Finding a Custom Fit :: Why We Have it All Wrong When it Comes to Shopping
Once in a while my husband and I like to pretend that we are far wealthier than we actually are (which, given our actual financial status, isn’t particularly difficult). We’ll walk into a store where we can afford, oh, maybe the tissue paper with which they delicately wrap up your purchase (can they wrap tissue paper in the tissue paper? hmmm…), and we’ll walk around like we own the place.
Such was the situation on our recent trip to Austin, a city with so much charm it’s bursting at its organically threaded seams. Somehow, however, we ended up in a major menswear retailer (I know, I know! What about all those locally owned vintage shops? We spent the majority of our time in those, I promise.)
My husband is what I consider the perfect blend of artistic and practical. A graphic designer-turned-corporate marketing professional, he has a deep appreciation for creative expression while being very grounded in financial reality. Except when it comes to suits. His recent fascination with suits could rival the worst Tori Birch shoe fetish. The ironic thing is that he could wear sweatpants to work if he wanted. But, trust me, he never would.
The combination of all of this was what found us trapped in the menswear store with a pile of blazers piling up next to us as the salesperson pulled, clipped, and analyzed. He pulled jacket after jacket off of various mannequins as my eyes searched desperately for that cozy chair usually reserved for bored men holding all the shopping bags.
As Mr. Beret (what I named the salesperson who seemed to think that his headwear gave him an edge in the credibility game… or something) exhausted his collection of available jackets in everything from plaid to herringbone to Texas orange (no, really), he determined that we were simply not going to find one off the rack to fit my husband.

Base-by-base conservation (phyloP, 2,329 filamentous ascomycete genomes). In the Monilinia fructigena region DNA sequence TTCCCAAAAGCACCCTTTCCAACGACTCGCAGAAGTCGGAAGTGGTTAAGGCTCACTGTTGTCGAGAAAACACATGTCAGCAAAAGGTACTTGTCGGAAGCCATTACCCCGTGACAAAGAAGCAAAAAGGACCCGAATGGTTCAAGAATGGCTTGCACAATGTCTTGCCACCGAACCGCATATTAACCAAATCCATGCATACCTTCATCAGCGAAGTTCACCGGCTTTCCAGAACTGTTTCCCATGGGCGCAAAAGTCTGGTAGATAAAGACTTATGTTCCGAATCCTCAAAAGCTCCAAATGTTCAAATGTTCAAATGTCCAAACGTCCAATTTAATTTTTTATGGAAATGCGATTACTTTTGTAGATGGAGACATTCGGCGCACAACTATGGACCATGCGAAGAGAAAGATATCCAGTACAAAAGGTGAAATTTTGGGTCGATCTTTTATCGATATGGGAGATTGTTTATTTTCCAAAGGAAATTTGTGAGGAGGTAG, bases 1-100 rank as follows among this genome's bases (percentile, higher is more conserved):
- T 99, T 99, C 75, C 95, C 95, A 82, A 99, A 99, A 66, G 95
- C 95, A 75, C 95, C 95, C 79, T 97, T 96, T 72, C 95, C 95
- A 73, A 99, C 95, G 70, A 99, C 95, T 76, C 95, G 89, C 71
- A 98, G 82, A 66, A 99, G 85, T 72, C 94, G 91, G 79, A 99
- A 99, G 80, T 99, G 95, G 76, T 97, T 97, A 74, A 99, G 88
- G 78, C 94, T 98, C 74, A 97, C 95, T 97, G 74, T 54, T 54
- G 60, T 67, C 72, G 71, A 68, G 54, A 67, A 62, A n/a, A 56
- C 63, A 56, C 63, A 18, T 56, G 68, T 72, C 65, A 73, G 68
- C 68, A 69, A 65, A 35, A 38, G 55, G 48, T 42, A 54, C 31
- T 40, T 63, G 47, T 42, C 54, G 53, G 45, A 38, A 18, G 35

The solution, of course, was to go the custom route. He would simply have to have a jacket made that would fit my husband’s, apparently, broad shoulders and small waist. As Mr. Beret explained, he just isn’t proportional. Nothing will fit, he cautioned us.
He went on to explain, “Look, people have all different body types.” Oh really, sir? Little did he know who he was talking to here!
“What we’re trying to do here is to take an entire range of human bodies with all of their various shapes and sizes and fit a piece of cloth over it. How could ever expect it to fit everyone? Usually, stuff off the rack fits about 25 to 30 percent of our customers. That’s not many.”
Can I tell you how refreshing this was to hear? I mean, obviously this is true, and at some level all of us are very aware of this fact. But, as simple of a concept as this is, our understanding of this somehow flies right under and out of the dressing room door when we’re standing in front of a full-length mirror.
Suddenly, it’s our arms that are too long for the jacket, or our feet that are too wide for the shoe, or our hips that are too narrow for the dress. Our boobs are too small, we’re too short, and our shoulders are too broad. There are hundreds of things that we can realize quickly are not right with our bodies when faced with finding the “perfect fit.”
But what if the perfect fit is a total illusion? [Because, honestly, it is.]
What if the problem lies not within our physical selves? What if doesn’t even lie within the clothing manufacturers’ vanity sizing? What if, instead, it lies within the simple truth that putting a piece of cloth (however well-constructed) over a range of human bodies and have it “fit” even a significant number of them is an impossibility?
I stated to think about this and began to research the evolution of ready-made clothes (we had a while to wait at the airport, you see…). I learned that before the American Civil War, it was a rarity to buy your clothes at a retailer. [And, interestingly, women’s apparel shifted to being mass produced long after men’s.] Most of our clothing was created by a tailor or family member who would fit it perfectly to our proportions.
Can you imagine? Everything fitting to your body, instead of feeling like your body should suddenly fit the clothes. What a concept!
Obviously there are reasons (some very good ones like the fact that even the buttons I sew on don’t last) that make ready-made clothes a viable option. But we simply cannot expect that our bodies could, or (more importantly) should, work perfectly with everything we grab off the rack.
We have to find clothes that make our bodies feel good. They need to fit to our unique curves, bumps, lengths, widths, and body anomalies. And, more importantly, they to fit to our own personalities. If it means investing in a few custom pieces (or learning to sew), I’m all for it. And I’m quite sure Mr. Beret would agree.